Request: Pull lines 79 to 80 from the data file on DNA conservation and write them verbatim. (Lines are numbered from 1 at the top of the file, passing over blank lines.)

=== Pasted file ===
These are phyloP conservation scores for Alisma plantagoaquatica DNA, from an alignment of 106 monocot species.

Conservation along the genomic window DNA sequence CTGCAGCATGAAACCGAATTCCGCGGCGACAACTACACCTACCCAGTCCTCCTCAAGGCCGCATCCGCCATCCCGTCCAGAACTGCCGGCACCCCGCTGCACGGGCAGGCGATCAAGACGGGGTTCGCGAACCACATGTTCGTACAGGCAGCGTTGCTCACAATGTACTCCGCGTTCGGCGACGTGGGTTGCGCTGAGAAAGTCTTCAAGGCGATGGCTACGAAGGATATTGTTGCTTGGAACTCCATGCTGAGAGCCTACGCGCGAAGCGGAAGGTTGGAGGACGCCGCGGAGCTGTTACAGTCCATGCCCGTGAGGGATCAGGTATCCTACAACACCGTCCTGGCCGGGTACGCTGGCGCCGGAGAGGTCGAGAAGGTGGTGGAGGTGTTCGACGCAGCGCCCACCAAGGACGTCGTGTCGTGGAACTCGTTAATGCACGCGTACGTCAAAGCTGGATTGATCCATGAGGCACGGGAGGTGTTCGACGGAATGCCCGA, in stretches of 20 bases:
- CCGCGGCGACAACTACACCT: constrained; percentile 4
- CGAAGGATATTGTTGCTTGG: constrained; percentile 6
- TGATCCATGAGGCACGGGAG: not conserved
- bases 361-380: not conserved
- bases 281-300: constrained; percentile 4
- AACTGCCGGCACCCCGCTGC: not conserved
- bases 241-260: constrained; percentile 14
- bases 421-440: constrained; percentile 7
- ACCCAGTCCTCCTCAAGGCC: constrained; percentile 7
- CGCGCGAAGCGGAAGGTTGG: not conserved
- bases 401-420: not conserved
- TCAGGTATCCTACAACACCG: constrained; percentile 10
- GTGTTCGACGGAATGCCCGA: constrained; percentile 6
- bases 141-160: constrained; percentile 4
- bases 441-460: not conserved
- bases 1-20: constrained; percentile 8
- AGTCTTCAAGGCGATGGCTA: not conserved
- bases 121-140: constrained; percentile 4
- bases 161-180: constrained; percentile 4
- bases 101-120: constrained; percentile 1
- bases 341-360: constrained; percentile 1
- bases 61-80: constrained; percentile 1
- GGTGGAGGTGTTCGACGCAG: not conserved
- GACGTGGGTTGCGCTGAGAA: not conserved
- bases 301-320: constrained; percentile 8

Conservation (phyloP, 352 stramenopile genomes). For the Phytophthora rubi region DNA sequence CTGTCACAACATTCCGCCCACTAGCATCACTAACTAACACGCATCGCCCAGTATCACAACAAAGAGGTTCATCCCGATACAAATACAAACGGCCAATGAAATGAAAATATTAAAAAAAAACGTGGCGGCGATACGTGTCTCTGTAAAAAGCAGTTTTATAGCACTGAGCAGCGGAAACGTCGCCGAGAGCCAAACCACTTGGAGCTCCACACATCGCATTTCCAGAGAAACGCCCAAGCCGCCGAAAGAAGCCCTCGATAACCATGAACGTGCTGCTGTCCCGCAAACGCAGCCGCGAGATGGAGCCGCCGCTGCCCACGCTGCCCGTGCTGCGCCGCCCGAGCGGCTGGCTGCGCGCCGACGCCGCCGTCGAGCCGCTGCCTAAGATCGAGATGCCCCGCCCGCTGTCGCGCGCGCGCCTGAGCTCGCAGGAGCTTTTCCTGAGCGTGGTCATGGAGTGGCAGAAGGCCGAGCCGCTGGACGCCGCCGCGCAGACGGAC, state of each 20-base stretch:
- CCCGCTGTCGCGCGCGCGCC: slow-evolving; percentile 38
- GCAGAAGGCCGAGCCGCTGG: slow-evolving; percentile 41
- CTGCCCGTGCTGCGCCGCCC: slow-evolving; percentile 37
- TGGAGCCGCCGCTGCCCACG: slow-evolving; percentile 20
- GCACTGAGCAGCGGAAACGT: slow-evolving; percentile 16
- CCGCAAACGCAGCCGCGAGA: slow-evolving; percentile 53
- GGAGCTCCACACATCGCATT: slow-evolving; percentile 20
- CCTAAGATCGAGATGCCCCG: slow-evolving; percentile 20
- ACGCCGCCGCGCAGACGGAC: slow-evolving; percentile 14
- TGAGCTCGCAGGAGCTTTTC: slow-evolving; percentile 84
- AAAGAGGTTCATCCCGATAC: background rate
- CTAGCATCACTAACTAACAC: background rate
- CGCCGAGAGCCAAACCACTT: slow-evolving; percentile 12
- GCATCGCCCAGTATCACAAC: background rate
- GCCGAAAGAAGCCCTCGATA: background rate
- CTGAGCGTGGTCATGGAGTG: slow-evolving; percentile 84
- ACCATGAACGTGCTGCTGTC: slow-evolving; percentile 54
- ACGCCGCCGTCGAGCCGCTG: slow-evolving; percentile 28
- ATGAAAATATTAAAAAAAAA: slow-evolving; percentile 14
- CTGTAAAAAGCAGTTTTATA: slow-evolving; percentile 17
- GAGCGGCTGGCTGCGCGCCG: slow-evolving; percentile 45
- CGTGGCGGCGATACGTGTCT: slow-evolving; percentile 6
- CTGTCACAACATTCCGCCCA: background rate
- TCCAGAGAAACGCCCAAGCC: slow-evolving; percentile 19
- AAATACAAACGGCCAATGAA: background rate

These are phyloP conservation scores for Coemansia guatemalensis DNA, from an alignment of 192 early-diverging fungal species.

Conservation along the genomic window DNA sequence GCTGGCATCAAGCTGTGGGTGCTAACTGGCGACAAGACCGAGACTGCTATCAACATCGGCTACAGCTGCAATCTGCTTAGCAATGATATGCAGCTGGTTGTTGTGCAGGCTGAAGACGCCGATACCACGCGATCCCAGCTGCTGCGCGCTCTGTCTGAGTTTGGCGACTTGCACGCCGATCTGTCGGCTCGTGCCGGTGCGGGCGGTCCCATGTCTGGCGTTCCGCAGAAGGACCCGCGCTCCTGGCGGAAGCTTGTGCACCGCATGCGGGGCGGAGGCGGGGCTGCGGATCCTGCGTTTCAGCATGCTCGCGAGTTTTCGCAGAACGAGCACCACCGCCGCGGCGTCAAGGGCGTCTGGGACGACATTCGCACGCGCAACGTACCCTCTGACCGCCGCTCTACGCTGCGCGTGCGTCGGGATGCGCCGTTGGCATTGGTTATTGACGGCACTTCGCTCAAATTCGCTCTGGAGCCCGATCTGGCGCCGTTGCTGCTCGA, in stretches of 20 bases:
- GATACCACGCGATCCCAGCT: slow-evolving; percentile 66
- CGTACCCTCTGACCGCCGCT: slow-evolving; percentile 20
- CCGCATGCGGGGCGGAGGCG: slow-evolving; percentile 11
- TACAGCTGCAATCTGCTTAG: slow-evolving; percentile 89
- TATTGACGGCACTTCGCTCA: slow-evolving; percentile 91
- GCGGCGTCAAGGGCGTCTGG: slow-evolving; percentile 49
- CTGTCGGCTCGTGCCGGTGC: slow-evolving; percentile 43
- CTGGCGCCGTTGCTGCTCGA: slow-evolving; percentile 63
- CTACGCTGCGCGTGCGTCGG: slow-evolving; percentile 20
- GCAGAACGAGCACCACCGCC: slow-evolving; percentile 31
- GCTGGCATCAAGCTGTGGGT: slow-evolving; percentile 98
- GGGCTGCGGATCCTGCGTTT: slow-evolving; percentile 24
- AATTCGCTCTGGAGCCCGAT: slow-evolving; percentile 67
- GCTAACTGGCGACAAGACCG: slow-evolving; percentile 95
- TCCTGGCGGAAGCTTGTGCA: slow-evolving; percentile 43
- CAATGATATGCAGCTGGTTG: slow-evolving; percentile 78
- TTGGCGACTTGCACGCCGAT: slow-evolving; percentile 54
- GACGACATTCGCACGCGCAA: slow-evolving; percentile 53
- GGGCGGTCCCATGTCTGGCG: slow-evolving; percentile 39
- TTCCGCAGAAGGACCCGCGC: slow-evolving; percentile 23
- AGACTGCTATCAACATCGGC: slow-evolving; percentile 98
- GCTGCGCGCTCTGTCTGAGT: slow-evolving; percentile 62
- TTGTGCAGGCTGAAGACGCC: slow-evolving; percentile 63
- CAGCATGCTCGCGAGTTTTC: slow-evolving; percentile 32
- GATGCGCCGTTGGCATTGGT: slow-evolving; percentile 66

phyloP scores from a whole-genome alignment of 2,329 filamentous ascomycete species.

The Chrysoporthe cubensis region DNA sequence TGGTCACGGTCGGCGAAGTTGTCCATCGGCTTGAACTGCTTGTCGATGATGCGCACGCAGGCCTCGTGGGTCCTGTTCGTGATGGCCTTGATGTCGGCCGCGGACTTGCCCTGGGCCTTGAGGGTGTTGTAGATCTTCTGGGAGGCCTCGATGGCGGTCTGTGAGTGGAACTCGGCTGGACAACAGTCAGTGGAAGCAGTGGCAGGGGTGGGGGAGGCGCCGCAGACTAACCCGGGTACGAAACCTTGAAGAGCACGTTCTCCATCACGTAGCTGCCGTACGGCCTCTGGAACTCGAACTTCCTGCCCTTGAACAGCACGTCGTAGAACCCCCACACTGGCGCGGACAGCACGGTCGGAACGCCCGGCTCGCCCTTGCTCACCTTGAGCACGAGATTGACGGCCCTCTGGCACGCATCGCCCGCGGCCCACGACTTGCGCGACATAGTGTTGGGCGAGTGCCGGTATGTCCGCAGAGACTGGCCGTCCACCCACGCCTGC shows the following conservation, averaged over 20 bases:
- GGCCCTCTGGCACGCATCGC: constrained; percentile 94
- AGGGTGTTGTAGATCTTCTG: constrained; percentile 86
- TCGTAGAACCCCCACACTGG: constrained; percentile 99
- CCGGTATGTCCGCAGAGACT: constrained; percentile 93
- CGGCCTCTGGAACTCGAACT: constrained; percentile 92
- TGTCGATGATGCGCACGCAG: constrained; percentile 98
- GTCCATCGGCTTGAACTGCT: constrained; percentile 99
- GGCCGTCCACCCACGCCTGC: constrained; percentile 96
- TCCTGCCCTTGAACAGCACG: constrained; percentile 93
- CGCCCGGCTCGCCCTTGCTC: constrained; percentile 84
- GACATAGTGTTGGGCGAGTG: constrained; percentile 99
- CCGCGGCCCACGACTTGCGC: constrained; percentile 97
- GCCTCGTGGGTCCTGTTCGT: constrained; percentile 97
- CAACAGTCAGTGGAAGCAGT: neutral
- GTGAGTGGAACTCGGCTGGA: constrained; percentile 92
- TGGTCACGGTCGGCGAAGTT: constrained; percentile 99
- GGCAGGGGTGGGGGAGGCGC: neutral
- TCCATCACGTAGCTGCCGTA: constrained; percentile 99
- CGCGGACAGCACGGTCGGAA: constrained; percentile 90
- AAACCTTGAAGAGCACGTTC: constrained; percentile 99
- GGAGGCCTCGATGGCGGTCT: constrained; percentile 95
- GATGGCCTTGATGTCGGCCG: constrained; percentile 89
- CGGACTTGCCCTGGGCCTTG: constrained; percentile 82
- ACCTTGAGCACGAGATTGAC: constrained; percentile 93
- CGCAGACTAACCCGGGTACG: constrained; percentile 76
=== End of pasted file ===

- CAGCATGCTCGCGAGTTTTC: slow-evolving; percentile 32
- GATGCGCCGTTGGCATTGGT: slow-evolving; percentile 66